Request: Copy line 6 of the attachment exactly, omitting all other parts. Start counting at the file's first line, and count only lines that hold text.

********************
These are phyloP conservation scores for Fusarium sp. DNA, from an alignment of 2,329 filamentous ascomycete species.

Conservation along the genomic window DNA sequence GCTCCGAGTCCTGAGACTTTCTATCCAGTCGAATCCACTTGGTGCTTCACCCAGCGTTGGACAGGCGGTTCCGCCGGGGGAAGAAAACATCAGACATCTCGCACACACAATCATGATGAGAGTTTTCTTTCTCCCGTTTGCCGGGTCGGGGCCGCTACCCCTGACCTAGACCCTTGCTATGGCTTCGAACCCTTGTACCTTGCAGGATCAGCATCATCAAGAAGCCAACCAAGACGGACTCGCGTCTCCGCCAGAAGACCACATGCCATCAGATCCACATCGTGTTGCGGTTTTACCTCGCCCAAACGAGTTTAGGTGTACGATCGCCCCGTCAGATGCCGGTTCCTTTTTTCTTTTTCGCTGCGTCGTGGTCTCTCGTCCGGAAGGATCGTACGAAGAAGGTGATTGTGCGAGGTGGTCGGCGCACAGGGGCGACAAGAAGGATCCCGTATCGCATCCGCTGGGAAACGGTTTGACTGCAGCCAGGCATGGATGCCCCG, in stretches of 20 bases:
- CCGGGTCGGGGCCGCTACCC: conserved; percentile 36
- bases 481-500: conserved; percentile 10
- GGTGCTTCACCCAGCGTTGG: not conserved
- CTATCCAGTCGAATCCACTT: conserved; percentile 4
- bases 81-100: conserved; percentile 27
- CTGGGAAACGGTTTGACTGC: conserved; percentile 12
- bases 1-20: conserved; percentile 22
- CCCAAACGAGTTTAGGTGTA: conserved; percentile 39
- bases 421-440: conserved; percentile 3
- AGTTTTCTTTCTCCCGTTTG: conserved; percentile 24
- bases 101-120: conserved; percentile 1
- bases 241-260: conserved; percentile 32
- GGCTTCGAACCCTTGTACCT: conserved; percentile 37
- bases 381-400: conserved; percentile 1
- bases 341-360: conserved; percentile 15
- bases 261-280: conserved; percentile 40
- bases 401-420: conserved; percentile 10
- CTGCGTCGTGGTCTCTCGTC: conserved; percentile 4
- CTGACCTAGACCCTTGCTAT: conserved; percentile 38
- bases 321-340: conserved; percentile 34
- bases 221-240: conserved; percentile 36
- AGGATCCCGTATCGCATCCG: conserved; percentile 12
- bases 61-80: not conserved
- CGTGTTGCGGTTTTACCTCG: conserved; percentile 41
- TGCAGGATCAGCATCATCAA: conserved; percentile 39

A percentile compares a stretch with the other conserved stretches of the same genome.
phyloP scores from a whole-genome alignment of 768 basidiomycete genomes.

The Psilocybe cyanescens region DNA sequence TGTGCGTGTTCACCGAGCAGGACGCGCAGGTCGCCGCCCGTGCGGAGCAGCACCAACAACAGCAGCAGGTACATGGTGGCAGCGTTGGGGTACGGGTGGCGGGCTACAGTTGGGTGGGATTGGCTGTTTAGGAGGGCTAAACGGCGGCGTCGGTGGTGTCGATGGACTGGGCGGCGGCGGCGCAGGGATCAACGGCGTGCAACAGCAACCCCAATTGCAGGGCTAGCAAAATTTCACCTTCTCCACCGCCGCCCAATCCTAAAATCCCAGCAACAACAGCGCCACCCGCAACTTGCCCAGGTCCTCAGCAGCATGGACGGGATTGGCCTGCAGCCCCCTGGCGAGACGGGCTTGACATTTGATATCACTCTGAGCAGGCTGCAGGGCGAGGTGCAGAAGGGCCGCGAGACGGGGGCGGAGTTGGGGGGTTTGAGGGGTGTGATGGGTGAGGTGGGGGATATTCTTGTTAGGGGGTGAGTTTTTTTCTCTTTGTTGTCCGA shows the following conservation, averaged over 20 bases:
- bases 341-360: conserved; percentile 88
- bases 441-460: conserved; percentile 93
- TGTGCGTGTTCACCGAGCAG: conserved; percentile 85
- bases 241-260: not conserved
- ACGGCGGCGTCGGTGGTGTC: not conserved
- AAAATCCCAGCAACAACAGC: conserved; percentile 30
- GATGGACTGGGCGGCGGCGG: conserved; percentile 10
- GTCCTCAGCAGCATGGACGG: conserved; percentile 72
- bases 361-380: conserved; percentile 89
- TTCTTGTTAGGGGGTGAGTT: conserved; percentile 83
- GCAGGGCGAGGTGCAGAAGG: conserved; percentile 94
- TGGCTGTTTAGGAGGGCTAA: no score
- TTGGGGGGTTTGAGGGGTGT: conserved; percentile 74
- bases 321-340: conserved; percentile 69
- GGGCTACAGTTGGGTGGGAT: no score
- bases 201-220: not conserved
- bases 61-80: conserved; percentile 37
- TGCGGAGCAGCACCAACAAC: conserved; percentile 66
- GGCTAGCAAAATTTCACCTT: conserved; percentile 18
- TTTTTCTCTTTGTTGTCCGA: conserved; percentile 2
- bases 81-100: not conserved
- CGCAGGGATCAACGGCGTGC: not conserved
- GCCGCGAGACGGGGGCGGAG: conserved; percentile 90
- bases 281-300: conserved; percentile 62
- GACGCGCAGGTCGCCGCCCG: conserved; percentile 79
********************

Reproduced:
- CTATCCAGTCGAATCCACTT: conserved; percentile 4